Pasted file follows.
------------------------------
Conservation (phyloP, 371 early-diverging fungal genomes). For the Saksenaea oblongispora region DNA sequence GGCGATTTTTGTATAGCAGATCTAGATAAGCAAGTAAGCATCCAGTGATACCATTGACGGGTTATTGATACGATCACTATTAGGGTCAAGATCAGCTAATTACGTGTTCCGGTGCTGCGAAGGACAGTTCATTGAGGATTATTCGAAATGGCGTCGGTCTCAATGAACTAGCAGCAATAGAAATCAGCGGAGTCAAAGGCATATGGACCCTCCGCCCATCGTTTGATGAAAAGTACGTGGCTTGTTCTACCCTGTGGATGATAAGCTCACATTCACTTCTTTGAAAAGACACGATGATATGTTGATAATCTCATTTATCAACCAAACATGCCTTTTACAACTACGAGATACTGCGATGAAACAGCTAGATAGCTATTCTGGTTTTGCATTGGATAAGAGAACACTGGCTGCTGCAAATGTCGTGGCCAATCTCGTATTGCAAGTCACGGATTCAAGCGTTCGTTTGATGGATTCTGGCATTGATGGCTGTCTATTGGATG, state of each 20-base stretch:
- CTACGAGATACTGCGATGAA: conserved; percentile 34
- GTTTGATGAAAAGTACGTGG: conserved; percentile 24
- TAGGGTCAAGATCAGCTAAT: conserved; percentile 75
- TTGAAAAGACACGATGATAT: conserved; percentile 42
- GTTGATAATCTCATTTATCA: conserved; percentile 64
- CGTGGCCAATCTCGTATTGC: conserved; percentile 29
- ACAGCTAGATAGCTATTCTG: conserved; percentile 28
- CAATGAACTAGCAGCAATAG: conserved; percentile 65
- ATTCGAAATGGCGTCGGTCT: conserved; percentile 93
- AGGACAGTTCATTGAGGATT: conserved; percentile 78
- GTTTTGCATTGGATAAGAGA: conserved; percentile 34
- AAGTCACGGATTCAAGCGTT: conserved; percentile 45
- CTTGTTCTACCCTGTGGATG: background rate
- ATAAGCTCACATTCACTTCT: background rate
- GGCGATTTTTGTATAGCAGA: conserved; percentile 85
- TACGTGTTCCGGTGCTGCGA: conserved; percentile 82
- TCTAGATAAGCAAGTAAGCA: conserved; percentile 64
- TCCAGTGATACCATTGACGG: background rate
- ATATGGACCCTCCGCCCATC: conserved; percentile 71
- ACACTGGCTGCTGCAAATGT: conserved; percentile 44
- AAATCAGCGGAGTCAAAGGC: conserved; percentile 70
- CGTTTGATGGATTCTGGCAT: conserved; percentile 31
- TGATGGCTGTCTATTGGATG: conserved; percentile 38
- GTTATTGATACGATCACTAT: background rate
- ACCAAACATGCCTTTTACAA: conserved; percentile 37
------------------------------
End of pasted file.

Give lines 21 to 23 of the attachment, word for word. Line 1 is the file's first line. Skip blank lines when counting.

- ACACTGGCTGCTGCAAATGT: conserved; percentile 44
- AAATCAGCGGAGTCAAAGGC: conserved; percentile 70
- CGTTTGATGGATTCTGGCAT: conserved; percentile 31